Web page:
What Is Another Way to Say “Over the Top”?

Looking for synonyms for over the top? We’ve got you covered!

Here’s a list of other ways to say over the top.

  • Excessive
  • Extravagant
  • Extreme
  • Exaggerated
  • Outlandish
  • Lavish
  • Flamboyant
  • Ostentatious
  • Grandiose
  • Hyperbolic
  • Immoderate
  • Unrestrained
  • Overdone
  • Overblown
  • Outrageous
  • Preposterous
  • Unbridled
  • Overwrought
  • Bombastic
  • Baroque

Want to learn how to say over the top professionally? Keep reading for examples and use cases.

1. Excessive

Excessive is used when something is more than necessary or reasonable.
Example: “The excessive use of jargon in the report made it difficult to understand.”

2. Extravagant

Extravagant is suitable for actions or expenditures that are excessive or grandiose.
Example: “The company’s extravagant launch party was the talk of the industry.”

3. Extreme

Extreme is used when something is far beyond the norm or average.
Example: “Their extreme marketing tactics were not well-received by the audience.”

4. Exaggerated

Exaggerated is appropriate for something that is overstated or overemphasized.
Example: “The exaggerated claims about the product’s capabilities misled customers.”

5. Outlandish

Outlandish is used for something strikingly bizarre or unfamiliar.
Example: “The CEO’s outlandish ideas sometimes led to groundbreaking innovations.”

6. Lavish

Lavish is suitable for something that is very rich, luxurious, or extravagant.
Example: “The company provided lavish perks to its employees.”

7. Flamboyant

Flamboyant is used for something that is strikingly bold or showy.
Example: “The flamboyant design of the advertising attracted a lot of attention.”

8. Ostentatious

Ostentatious is appropriate for actions or displays that are meant to impress others, often excessively so.
Example: “The ostentatious presentation of the annual report was deemed unnecessary.”

9. Grandiose

Grandiose is used for something that is affectedly grand or important.
Example: “The grandiose plans for the corporate headquarters were later scaled down.”

10. Hyperbolic

Hyperbolic is suitable for exaggeration used for effect, not meant to be taken literally.
Example: “The sales pitch was full of hyperbolic descriptions of the product’s benefits.”

11. Immoderate

Immoderate is used to describe something not restrained or moderate.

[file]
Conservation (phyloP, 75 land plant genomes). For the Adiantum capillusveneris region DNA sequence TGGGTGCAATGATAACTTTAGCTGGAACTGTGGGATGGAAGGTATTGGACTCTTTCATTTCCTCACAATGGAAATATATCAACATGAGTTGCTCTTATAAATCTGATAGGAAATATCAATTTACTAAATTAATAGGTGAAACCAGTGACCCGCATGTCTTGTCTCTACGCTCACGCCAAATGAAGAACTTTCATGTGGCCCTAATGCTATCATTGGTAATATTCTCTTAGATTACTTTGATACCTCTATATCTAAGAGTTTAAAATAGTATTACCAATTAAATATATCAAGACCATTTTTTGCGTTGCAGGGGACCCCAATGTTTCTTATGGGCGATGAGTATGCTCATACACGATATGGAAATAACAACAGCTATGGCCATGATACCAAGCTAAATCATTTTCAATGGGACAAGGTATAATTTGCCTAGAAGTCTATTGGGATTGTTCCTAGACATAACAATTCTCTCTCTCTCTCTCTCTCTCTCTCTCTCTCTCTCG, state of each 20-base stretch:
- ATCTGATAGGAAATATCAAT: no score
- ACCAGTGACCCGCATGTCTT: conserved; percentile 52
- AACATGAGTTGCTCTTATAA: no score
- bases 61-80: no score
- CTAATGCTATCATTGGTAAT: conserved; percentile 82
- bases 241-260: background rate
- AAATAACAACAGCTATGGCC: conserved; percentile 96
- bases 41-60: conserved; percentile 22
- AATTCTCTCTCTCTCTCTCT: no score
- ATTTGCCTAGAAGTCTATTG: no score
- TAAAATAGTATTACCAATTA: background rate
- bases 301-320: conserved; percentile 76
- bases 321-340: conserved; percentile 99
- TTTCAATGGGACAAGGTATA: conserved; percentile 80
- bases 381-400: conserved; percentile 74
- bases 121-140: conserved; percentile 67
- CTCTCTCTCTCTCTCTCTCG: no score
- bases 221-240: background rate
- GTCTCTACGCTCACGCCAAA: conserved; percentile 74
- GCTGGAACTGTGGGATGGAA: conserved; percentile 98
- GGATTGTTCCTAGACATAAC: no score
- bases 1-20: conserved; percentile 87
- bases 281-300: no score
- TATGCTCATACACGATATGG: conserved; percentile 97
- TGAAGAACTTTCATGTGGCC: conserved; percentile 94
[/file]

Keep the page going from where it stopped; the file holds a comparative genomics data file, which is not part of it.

Example: “The immoderate risk-taking by the management led to significant losses.”

12. Unrestrained

Unrestrained is appropriate for something not controlled or limited.
Example: “His unrestrained enthusiasm sometimes overwhelmed his colleagues.”

13. Overdone

Overdone is used for something done to excess, especially to the point of redundancy or tastelessness.
Example: “The overdone branding throughout the event was off-putting to guests.”

14. Overblown

Overblown is suitable for something that is inflated or exaggerated out of proportion.
Example: “The media coverage of the incident was somewhat overblown.”

15. Outrageous

Outrageous is used for something that is shockingly excessive or unusual.
Example: “The CEO’s outrageous demands led to tension within the team.”

16. Preposterous

Preposterous is appropriate for something that is absurd or contrary to reason.
Example: “The preposterous idea turned out to be a breakthrough in the industry.”

17. Unbridled

Unbridled is used to describe something unrestrained or uncontrolled.
Example: “His unbridled ambition sometimes led to hasty decisions.”

18. Overwrought

Overwrought is suitable for something that is excessively complex or elaborate.
Example: “The overwrought procedures complicated what should have been a simple process.”

19. Bombastic

Bombastic is used for language that is pompous and blustering, with little meaning.
Example: “The bombastic speech did little to clarify the company’s future plans.”

20. Baroque

Baroque is appropriate for something that is elaborate and ornate in style.
Example: “The baroque design of the brochure distracted from the essential information.”

Linda Brown